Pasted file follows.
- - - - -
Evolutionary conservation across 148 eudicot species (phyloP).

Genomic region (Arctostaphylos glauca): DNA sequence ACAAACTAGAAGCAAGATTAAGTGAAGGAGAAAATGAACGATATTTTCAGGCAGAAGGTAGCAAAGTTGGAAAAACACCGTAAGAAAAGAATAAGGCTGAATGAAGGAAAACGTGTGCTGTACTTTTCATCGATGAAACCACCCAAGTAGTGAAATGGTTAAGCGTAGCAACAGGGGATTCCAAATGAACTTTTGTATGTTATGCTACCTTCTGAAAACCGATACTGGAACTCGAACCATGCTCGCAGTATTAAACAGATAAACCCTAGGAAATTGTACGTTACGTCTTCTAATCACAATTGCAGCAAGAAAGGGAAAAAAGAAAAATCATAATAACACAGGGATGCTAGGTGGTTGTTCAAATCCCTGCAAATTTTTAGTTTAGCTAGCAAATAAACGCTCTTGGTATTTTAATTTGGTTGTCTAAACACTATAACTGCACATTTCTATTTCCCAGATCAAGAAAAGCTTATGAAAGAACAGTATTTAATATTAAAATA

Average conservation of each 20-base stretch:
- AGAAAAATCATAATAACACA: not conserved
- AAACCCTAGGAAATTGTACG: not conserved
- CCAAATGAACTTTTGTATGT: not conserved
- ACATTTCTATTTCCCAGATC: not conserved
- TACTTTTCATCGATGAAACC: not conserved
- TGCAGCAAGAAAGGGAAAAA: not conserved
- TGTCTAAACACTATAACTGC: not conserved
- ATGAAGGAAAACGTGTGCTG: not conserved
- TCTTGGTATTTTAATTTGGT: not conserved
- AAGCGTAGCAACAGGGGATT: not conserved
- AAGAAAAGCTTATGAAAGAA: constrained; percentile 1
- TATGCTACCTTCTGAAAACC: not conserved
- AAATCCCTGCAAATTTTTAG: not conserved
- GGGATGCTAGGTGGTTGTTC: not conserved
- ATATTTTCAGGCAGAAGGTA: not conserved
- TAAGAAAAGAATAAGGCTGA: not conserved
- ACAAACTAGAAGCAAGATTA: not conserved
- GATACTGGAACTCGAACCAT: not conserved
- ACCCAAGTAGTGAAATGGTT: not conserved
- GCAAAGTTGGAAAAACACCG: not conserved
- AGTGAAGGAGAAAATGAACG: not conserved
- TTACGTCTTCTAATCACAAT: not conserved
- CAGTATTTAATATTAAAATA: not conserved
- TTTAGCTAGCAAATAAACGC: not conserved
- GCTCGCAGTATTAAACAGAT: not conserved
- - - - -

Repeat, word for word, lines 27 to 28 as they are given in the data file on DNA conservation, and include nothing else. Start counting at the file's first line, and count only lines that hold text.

- TTTAGCTAGCAAATAAACGC: not conserved
- GCTCGCAGTATTAAACAGAT: not conserved